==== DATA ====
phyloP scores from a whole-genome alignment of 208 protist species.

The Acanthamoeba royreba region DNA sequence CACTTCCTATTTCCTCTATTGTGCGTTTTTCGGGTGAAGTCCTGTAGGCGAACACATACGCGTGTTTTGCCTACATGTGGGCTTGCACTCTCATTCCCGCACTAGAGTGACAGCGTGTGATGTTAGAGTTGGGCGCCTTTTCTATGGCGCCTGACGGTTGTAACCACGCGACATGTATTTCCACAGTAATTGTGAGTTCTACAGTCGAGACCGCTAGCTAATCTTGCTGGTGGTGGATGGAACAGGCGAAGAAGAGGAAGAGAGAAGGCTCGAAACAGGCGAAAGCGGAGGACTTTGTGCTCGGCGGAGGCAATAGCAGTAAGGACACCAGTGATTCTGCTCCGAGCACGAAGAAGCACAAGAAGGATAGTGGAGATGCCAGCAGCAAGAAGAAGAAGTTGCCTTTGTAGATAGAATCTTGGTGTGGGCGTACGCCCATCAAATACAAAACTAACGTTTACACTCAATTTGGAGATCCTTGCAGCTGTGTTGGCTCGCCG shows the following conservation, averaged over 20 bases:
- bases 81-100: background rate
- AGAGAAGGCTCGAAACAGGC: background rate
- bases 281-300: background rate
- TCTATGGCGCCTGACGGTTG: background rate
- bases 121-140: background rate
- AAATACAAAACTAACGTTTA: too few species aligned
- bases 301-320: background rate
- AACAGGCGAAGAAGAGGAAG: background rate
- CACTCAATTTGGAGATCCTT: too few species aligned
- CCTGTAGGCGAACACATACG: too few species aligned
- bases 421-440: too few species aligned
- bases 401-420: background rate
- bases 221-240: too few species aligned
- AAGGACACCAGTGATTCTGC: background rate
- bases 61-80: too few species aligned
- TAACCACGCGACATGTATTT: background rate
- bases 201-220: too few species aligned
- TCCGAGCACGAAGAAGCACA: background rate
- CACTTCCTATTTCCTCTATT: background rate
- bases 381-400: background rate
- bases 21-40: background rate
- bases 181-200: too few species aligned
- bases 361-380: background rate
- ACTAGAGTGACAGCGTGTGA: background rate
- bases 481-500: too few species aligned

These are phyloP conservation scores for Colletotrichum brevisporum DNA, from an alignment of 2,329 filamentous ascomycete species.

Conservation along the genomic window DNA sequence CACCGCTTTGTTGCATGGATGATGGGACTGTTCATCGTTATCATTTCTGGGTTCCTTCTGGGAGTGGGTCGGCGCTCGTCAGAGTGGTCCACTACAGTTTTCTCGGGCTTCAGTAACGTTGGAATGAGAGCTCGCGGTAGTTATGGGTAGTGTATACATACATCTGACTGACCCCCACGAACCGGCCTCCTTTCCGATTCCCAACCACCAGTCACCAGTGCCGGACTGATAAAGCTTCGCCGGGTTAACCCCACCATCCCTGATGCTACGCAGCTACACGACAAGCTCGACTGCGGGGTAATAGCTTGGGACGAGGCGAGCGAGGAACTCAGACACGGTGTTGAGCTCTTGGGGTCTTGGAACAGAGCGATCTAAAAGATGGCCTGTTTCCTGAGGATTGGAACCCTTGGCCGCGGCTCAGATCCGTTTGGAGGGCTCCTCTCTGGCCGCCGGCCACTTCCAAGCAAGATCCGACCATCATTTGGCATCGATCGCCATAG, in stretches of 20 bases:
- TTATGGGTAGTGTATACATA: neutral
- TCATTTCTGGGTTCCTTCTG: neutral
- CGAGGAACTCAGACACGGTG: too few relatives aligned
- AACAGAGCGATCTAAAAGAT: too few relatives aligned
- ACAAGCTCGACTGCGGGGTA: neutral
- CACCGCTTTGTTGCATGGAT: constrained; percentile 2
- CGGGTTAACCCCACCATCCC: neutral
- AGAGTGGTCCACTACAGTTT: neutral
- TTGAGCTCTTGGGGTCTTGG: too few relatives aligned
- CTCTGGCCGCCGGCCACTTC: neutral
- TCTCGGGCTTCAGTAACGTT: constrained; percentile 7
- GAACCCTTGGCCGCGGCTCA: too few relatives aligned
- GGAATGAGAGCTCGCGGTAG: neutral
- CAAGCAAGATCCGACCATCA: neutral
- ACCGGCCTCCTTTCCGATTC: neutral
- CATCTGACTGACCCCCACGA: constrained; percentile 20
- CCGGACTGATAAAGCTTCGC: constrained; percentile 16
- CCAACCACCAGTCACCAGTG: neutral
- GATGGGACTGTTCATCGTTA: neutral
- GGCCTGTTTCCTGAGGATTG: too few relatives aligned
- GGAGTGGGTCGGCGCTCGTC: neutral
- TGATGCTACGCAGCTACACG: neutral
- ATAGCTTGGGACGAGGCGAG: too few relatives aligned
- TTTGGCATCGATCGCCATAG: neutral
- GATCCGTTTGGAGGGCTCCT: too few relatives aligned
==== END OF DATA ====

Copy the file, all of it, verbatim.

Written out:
phyloP scores from a whole-genome alignment of 208 protist species.

The Acanthamoeba royreba region DNA sequence CACTTCCTATTTCCTCTATTGTGCGTTTTTCGGGTGAAGTCCTGTAGGCGAACACATACGCGTGTTTTGCCTACATGTGGGCTTGCACTCTCATTCCCGCACTAGAGTGACAGCGTGTGATGTTAGAGTTGGGCGCCTTTTCTATGGCGCCTGACGGTTGTAACCACGCGACATGTATTTCCACAGTAATTGTGAGTTCTACAGTCGAGACCGCTAGCTAATCTTGCTGGTGGTGGATGGAACAGGCGAAGAAGAGGAAGAGAGAAGGCTCGAAACAGGCGAAAGCGGAGGACTTTGTGCTCGGCGGAGGCAATAGCAGTAAGGACACCAGTGATTCTGCTCCGAGCACGAAGAAGCACAAGAAGGATAGTGGAGATGCCAGCAGCAAGAAGAAGAAGTTGCCTTTGTAGATAGAATCTTGGTGTGGGCGTACGCCCATCAAATACAAAACTAACGTTTACACTCAATTTGGAGATCCTTGCAGCTGTGTTGGCTCGCCG shows the following conservation, averaged over 20 bases:
- bases 81-100: background rate
- AGAGAAGGCTCGAAACAGGC: background rate
- bases 281-300: background rate
- TCTATGGCGCCTGACGGTTG: background rate
- bases 121-140: background rate
- AAATACAAAACTAACGTTTA: too few species aligned
- bases 301-320: background rate
- AACAGGCGAAGAAGAGGAAG: background rate
- CACTCAATTTGGAGATCCTT: too few species aligned
- CCTGTAGGCGAACACATACG: too few species aligned
- bases 421-440: too few species aligned
- bases 401-420: background rate
- bases 221-240: too few species aligned
- AAGGACACCAGTGATTCTGC: background rate
- bases 61-80: too few species aligned
- TAACCACGCGACATGTATTT: background rate
- bases 201-220: too few species aligned
- TCCGAGCACGAAGAAGCACA: background rate
- CACTTCCTATTTCCTCTATT: background rate
- bases 381-400: background rate
- bases 21-40: background rate
- bases 181-200: too few species aligned
- bases 361-380: background rate
- ACTAGAGTGACAGCGTGTGA: background rate
- bases 481-500: too few species aligned

These are phyloP conservation scores for Colletotrichum brevisporum DNA, from an alignment of 2,329 filamentous ascomycete species.

Conservation along the genomic window DNA sequence CACCGCTTTGTTGCATGGATGATGGGACTGTTCATCGTTATCATTTCTGGGTTCCTTCTGGGAGTGGGTCGGCGCTCGTCAGAGTGGTCCACTACAGTTTTCTCGGGCTTCAGTAACGTTGGAATGAGAGCTCGCGGTAGTTATGGGTAGTGTATACATACATCTGACTGACCCCCACGAACCGGCCTCCTTTCCGATTCCCAACCACCAGTCACCAGTGCCGGACTGATAAAGCTTCGCCGGGTTAACCCCACCATCCCTGATGCTACGCAGCTACACGACAAGCTCGACTGCGGGGTAATAGCTTGGGACGAGGCGAGCGAGGAACTCAGACACGGTGTTGAGCTCTTGGGGTCTTGGAACAGAGCGATCTAAAAGATGGCCTGTTTCCTGAGGATTGGAACCCTTGGCCGCGGCTCAGATCCGTTTGGAGGGCTCCTCTCTGGCCGCCGGCCACTTCCAAGCAAGATCCGACCATCATTTGGCATCGATCGCCATAG, in stretches of 20 bases:
- TTATGGGTAGTGTATACATA: neutral
- TCATTTCTGGGTTCCTTCTG: neutral
- CGAGGAACTCAGACACGGTG: too few relatives aligned
- AACAGAGCGATCTAAAAGAT: too few relatives aligned
- ACAAGCTCGACTGCGGGGTA: neutral
- CACCGCTTTGTTGCATGGAT: constrained; percentile 2
- CGGGTTAACCCCACCATCCC: neutral
- AGAGTGGTCCACTACAGTTT: neutral
- TTGAGCTCTTGGGGTCTTGG: too few relatives aligned
- CTCTGGCCGCCGGCCACTTC: neutral
- TCTCGGGCTTCAGTAACGTT: constrained; percentile 7
- GAACCCTTGGCCGCGGCTCA: too few relatives aligned
- GGAATGAGAGCTCGCGGTAG: neutral
- CAAGCAAGATCCGACCATCA: neutral
- ACCGGCCTCCTTTCCGATTC: neutral
- CATCTGACTGACCCCCACGA: constrained; percentile 20
- CCGGACTGATAAAGCTTCGC: constrained; percentile 16
- CCAACCACCAGTCACCAGTG: neutral
- GATGGGACTGTTCATCGTTA: neutral
- GGCCTGTTTCCTGAGGATTG: too few relatives aligned
- GGAGTGGGTCGGCGCTCGTC: neutral
- TGATGCTACGCAGCTACACG: neutral
- ATAGCTTGGGACGAGGCGAG: too few relatives aligned
- TTTGGCATCGATCGCCATAG: neutral
- GATCCGTTTGGAGGGCTCCT: too few relatives aligned